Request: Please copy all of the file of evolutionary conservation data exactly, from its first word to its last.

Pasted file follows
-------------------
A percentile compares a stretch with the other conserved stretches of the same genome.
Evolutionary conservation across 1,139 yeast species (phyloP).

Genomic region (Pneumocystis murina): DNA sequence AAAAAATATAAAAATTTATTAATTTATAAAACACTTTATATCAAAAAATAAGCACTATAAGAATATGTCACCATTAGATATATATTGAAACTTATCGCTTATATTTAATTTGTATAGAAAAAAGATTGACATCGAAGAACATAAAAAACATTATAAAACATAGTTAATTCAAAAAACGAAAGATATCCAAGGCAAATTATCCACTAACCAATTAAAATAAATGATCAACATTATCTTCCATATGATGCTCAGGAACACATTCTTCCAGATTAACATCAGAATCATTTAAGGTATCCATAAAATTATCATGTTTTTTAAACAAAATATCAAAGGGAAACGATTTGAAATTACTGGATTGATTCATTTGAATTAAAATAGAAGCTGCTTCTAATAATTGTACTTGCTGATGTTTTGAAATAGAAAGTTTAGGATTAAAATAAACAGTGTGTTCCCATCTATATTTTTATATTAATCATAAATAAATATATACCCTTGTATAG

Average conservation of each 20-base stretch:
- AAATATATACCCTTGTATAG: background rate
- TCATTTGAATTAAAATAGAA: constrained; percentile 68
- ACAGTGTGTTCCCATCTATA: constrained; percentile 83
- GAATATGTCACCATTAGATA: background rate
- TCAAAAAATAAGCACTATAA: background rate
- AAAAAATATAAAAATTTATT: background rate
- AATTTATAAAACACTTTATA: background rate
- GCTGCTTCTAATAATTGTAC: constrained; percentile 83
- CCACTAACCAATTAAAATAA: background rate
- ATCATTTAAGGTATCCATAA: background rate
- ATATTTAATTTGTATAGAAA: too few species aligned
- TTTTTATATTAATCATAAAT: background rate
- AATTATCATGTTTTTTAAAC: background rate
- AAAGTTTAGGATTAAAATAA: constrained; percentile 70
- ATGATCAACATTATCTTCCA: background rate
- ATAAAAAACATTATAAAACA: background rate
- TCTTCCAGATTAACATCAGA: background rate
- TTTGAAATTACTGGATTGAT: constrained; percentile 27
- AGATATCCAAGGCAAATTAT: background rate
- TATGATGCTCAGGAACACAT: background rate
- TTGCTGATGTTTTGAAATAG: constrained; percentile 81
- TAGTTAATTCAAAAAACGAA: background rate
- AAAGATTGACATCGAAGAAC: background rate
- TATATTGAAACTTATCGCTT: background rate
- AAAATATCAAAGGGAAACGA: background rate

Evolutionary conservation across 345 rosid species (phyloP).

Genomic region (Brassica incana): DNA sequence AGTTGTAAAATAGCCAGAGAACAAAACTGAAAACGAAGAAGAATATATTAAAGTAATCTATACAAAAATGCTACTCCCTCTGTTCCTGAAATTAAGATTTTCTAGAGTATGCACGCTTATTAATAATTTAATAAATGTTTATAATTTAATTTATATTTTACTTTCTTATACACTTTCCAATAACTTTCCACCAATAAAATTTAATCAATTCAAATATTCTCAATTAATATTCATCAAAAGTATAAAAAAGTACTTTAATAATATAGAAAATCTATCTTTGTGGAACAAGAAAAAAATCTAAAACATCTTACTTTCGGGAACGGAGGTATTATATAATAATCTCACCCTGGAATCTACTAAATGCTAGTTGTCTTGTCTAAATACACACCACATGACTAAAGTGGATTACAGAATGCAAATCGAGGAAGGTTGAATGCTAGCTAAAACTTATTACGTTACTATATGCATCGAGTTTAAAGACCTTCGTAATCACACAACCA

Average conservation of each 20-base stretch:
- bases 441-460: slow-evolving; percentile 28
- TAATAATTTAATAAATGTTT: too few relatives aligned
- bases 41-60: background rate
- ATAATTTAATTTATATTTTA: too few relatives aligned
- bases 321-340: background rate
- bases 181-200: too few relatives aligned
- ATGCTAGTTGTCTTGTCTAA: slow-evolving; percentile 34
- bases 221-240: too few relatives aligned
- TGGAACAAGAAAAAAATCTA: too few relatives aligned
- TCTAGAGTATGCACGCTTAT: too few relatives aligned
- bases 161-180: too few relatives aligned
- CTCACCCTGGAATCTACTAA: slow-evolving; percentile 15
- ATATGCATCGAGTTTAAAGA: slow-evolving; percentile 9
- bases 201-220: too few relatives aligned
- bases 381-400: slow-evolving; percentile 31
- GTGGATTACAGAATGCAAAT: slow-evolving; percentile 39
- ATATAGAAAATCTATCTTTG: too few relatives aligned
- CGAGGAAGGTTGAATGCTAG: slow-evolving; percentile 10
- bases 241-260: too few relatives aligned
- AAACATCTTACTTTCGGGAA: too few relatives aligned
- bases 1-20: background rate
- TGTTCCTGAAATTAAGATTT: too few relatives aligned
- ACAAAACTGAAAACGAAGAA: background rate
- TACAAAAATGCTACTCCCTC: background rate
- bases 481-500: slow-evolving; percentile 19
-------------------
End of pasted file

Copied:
A percentile compares a stretch with the other conserved stretches of the same genome.
Evolutionary conservation across 1,139 yeast species (phyloP).

Genomic region (Pneumocystis murina): DNA sequence AAAAAATATAAAAATTTATTAATTTATAAAACACTTTATATCAAAAAATAAGCACTATAAGAATATGTCACCATTAGATATATATTGAAACTTATCGCTTATATTTAATTTGTATAGAAAAAAGATTGACATCGAAGAACATAAAAAACATTATAAAACATAGTTAATTCAAAAAACGAAAGATATCCAAGGCAAATTATCCACTAACCAATTAAAATAAATGATCAACATTATCTTCCATATGATGCTCAGGAACACATTCTTCCAGATTAACATCAGAATCATTTAAGGTATCCATAAAATTATCATGTTTTTTAAACAAAATATCAAAGGGAAACGATTTGAAATTACTGGATTGATTCATTTGAATTAAAATAGAAGCTGCTTCTAATAATTGTACTTGCTGATGTTTTGAAATAGAAAGTTTAGGATTAAAATAAACAGTGTGTTCCCATCTATATTTTTATATTAATCATAAATAAATATATACCCTTGTATAG

Average conservation of each 20-base stretch:
- AAATATATACCCTTGTATAG: background rate
- TCATTTGAATTAAAATAGAA: constrained; percentile 68
- ACAGTGTGTTCCCATCTATA: constrained; percentile 83
- GAATATGTCACCATTAGATA: background rate
- TCAAAAAATAAGCACTATAA: background rate
- AAAAAATATAAAAATTTATT: background rate
- AATTTATAAAACACTTTATA: background rate
- GCTGCTTCTAATAATTGTAC: constrained; percentile 83
- CCACTAACCAATTAAAATAA: background rate
- ATCATTTAAGGTATCCATAA: background rate
- ATATTTAATTTGTATAGAAA: too few species aligned
- TTTTTATATTAATCATAAAT: background rate
- AATTATCATGTTTTTTAAAC: background rate
- AAAGTTTAGGATTAAAATAA: constrained; percentile 70
- ATGATCAACATTATCTTCCA: background rate
- ATAAAAAACATTATAAAACA: background rate
- TCTTCCAGATTAACATCAGA: background rate
- TTTGAAATTACTGGATTGAT: constrained; percentile 27
- AGATATCCAAGGCAAATTAT: background rate
- TATGATGCTCAGGAACACAT: background rate
- TTGCTGATGTTTTGAAATAG: constrained; percentile 81
- TAGTTAATTCAAAAAACGAA: background rate
- AAAGATTGACATCGAAGAAC: background rate
- TATATTGAAACTTATCGCTT: background rate
- AAAATATCAAAGGGAAACGA: background rate

Evolutionary conservation across 345 rosid species (phyloP).

Genomic region (Brassica incana): DNA sequence AGTTGTAAAATAGCCAGAGAACAAAACTGAAAACGAAGAAGAATATATTAAAGTAATCTATACAAAAATGCTACTCCCTCTGTTCCTGAAATTAAGATTTTCTAGAGTATGCACGCTTATTAATAATTTAATAAATGTTTATAATTTAATTTATATTTTACTTTCTTATACACTTTCCAATAACTTTCCACCAATAAAATTTAATCAATTCAAATATTCTCAATTAATATTCATCAAAAGTATAAAAAAGTACTTTAATAATATAGAAAATCTATCTTTGTGGAACAAGAAAAAAATCTAAAACATCTTACTTTCGGGAACGGAGGTATTATATAATAATCTCACCCTGGAATCTACTAAATGCTAGTTGTCTTGTCTAAATACACACCACATGACTAAAGTGGATTACAGAATGCAAATCGAGGAAGGTTGAATGCTAGCTAAAACTTATTACGTTACTATATGCATCGAGTTTAAAGACCTTCGTAATCACACAACCA

Average conservation of each 20-base stretch:
- bases 441-460: slow-evolving; percentile 28
- TAATAATTTAATAAATGTTT: too few relatives aligned
- bases 41-60: background rate
- ATAATTTAATTTATATTTTA: too few relatives aligned
- bases 321-340: background rate
- bases 181-200: too few relatives aligned
- ATGCTAGTTGTCTTGTCTAA: slow-evolving; percentile 34
- bases 221-240: too few relatives aligned
- TGGAACAAGAAAAAAATCTA: too few relatives aligned
- TCTAGAGTATGCACGCTTAT: too few relatives aligned
- bases 161-180: too few relatives aligned
- CTCACCCTGGAATCTACTAA: slow-evolving; percentile 15
- ATATGCATCGAGTTTAAAGA: slow-evolving; percentile 9
- bases 201-220: too few relatives aligned
- bases 381-400: slow-evolving; percentile 31
- GTGGATTACAGAATGCAAAT: slow-evolving; percentile 39
- ATATAGAAAATCTATCTTTG: too few relatives aligned
- CGAGGAAGGTTGAATGCTAG: slow-evolving; percentile 10
- bases 241-260: too few relatives aligned
- AAACATCTTACTTTCGGGAA: too few relatives aligned
- bases 1-20: background rate
- TGTTCCTGAAATTAAGATTT: too few relatives aligned
- ACAAAACTGAAAACGAAGAA: background rate
- TACAAAAATGCTACTCCCTC: background rate
- bases 481-500: slow-evolving; percentile 19